Proximity is simply the process of ensuring related design elements are placed together, signalling a relationship between one another, which helps speed up the user’s cognition when scanning through your Site or App.

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4pt Baseline Grid + 8pt Grid = Harmonious Vertical Rhythm.

When working with Type, using a 4pt Baseline alongside the ever-versatile 8pt Grid can bring a much more harmonious vertical rhythm to your designs.

You need to align your Type to a Baseline Grid of 4, using a line-height value that is a multiple of 4 (16, 20, 24, 28 etc.)

Why 4? Well, I’ve found that scaling in multiples of 8 in the past is just not as versatile when working with specific text sizes.

4pt Baseline Grid + 8pt Grid = Sweet Vertical Harmony.

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It’s all good to reduce the line-height on your Headings.

As opposed to the long-form body text, which needs ample line-height for increased legibility, headings are usually much shorter, so you can ease back on the spacing a little.

The recommended line-height for headings is usually around 1 to 1.3 times the size of the text, and the larger you go, well, the less line-height you need to add to the mix.

Go line-height-light with your Headings.

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Having trouble picking a colour scheme? Go Analogous on the Colour Wheel.

Analogous colours, also referred to as adjacent or neighbouring hues, are among the most harmonious of colour schemes and can help you greatly if you’re having trouble picking colours that play together nicely.

A set of adjoining hues consisting of primary, secondary, and tertiary colours can help you create a simple, bulletproof colour scheme quickly.

Go Analogous when you need to bring colour harmony into the mix fast.

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Try and maximise the Signal-to-Noise ratio in your designs.

You can achieve clarity and usability within your designs by maximising the signal and minimising the noise, which in turn produces a high signal-to-noise ratio.

You can accomplish this by ensuring that relevant information (signal) is presented efficiently, and irrelevant information (noise) is reduced or removed altogether.

Cut out the fluff. Make things clearer. Increase your signal-to-noise ratio.

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Want to speak in a more informal tone? Try going all lowercase.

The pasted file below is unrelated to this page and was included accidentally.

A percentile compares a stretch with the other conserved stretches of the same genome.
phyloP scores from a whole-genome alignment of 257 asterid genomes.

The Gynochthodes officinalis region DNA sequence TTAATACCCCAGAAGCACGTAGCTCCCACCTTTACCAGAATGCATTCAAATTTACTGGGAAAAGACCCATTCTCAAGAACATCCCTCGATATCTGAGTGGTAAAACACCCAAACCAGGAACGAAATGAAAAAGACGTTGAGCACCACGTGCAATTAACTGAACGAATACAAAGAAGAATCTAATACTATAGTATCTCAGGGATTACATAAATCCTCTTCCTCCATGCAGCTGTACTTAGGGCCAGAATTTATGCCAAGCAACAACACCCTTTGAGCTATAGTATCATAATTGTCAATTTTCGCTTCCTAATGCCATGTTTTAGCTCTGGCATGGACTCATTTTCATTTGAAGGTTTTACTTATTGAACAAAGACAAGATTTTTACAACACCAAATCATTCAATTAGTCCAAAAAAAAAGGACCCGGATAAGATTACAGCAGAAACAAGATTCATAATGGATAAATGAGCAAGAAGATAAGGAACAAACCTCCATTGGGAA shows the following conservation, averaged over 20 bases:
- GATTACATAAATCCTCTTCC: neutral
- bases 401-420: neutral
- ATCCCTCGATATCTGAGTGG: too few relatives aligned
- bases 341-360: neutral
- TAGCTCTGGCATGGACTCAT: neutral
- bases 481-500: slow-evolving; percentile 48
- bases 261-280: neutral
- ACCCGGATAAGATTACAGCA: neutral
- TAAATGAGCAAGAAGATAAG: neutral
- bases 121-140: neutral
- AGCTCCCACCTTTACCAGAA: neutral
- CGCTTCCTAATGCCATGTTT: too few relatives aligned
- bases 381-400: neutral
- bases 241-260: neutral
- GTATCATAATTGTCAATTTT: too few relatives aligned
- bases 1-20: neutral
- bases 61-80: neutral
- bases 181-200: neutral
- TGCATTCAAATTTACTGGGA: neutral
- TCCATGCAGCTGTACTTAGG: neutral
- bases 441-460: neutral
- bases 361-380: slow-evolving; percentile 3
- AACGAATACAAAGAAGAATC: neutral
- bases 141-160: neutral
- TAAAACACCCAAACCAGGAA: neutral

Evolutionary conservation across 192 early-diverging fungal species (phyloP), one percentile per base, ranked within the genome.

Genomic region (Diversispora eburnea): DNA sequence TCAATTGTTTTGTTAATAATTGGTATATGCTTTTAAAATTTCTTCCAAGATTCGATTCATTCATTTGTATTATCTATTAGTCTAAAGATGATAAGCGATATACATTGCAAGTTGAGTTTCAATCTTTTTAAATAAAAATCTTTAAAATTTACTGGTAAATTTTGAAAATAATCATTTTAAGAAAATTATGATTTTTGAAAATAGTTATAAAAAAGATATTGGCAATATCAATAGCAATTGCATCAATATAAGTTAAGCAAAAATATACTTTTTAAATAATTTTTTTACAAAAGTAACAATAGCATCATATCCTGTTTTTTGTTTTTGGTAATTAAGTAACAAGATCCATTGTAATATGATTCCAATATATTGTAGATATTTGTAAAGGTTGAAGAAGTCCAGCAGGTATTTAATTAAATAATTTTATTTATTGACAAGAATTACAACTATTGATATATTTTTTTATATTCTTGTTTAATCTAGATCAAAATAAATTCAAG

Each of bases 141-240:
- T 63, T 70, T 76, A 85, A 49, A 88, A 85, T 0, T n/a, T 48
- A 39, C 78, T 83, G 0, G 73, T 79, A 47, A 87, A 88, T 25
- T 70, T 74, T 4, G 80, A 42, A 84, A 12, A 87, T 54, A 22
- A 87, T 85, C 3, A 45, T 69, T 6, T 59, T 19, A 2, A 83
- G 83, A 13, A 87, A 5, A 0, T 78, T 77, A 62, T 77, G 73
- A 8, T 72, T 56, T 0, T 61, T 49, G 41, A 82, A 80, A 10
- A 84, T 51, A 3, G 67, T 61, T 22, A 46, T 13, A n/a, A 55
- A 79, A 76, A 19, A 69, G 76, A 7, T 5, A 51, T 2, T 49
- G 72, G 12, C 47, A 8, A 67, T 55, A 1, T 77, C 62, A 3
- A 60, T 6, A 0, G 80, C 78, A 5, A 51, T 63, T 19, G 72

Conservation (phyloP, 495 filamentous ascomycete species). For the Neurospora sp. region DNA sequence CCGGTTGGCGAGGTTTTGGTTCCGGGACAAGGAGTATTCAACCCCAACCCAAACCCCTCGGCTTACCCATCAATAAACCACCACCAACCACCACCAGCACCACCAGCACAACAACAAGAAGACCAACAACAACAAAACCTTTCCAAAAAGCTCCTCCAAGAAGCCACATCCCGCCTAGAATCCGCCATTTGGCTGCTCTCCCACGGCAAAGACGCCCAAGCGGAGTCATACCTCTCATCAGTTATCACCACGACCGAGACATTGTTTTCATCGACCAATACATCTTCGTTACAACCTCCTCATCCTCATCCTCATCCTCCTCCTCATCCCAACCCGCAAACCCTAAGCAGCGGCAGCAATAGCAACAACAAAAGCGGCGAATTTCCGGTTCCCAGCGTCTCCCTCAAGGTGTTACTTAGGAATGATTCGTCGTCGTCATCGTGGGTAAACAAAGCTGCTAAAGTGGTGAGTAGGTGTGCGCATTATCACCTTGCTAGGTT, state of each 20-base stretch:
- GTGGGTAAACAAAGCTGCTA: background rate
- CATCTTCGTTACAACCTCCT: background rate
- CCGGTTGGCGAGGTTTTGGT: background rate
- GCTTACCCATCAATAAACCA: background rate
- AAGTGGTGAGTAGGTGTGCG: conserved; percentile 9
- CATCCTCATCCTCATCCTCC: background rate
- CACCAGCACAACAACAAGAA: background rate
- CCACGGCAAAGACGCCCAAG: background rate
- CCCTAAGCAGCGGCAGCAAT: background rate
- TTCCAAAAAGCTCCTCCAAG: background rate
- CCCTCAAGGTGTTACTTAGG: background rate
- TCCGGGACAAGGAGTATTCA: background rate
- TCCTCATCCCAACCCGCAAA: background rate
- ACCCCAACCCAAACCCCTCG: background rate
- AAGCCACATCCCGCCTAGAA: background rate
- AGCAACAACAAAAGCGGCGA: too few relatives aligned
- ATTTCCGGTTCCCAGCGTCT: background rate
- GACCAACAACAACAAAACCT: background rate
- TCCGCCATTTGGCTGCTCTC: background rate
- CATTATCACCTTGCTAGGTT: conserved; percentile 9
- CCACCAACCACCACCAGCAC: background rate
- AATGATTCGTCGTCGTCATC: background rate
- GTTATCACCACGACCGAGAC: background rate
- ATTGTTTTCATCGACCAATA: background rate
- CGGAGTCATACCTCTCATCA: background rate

Using a heavier font-weight and caps can come across a little formal and shouty occasionally.

Try choosing all-lowercase and a lighter font-weight.

Using something like all-lowercase copy can present a more informal, and approachable message when working on specific projects.

Always remember though to use some kind of colour overlay between the image and text to achieve a stronger contrast.

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Use weight, size, and colour to indicate hierarchy within your type.

When working with type, elements don’t need to scream “Look at me!” all the time.

But they do need to have a balanced hierarchy in place.

Just subtle adjustments via weight, size, and colour are all it takes to achieve this.

Doing this allows the user to scan and find essential elements, avoiding any confusion in the process.

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Light Text on dark? Fatten up that font-weight for the best legibility.

When setting dark text against a light background, you can, occasionally, opt for a lighter font-weight.


When it comes to the reverse: light text > dark background.

It would be best to look at fattening up the font-weight a little, especially for long-form copy.

Aim for the best legibility, and avoid straining your user’s eyes.

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Create the right emotional response with your typeface choices.

Try to choose the appropriate typeface for the content you’re presenting.

Users are savvy and have an intuitive sense when content is talking to them and when it’s not.

The correct choice of typeface is vital in making your content speak to them directly and on an emotional level.

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If you (have to) use multiple typefaces, try to stick to the 2 max rule.

For me, I try to stick to the 1 Typeface rule whenever possible.


If the project demands it, I recommend maxing out those typeface-combos at 2.

No more.

Combining typefaces well can be tricky for the inexperienced.

Go easy on yourself, and don’t just add another typeface just because you can.

Using a maximum of 2 and a combination of weight, size, and colour can bring instant visual harmony to your designs.

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All-Uppercase + Letter-Spacing = Better Legibility.

Are you working with short lines of text in all-uppercase?


It’s a good idea to increase the spacing between those letters to achieve better legibility for the user.

Doing so makes the words easier to read and process because the letters are more distinguishable from one another.

Just small increases in spacing between letters are all that’s needed to improve legibility and add a touch of polish to your uppercase type.

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Thanks for reading the article,
Marc Andrew.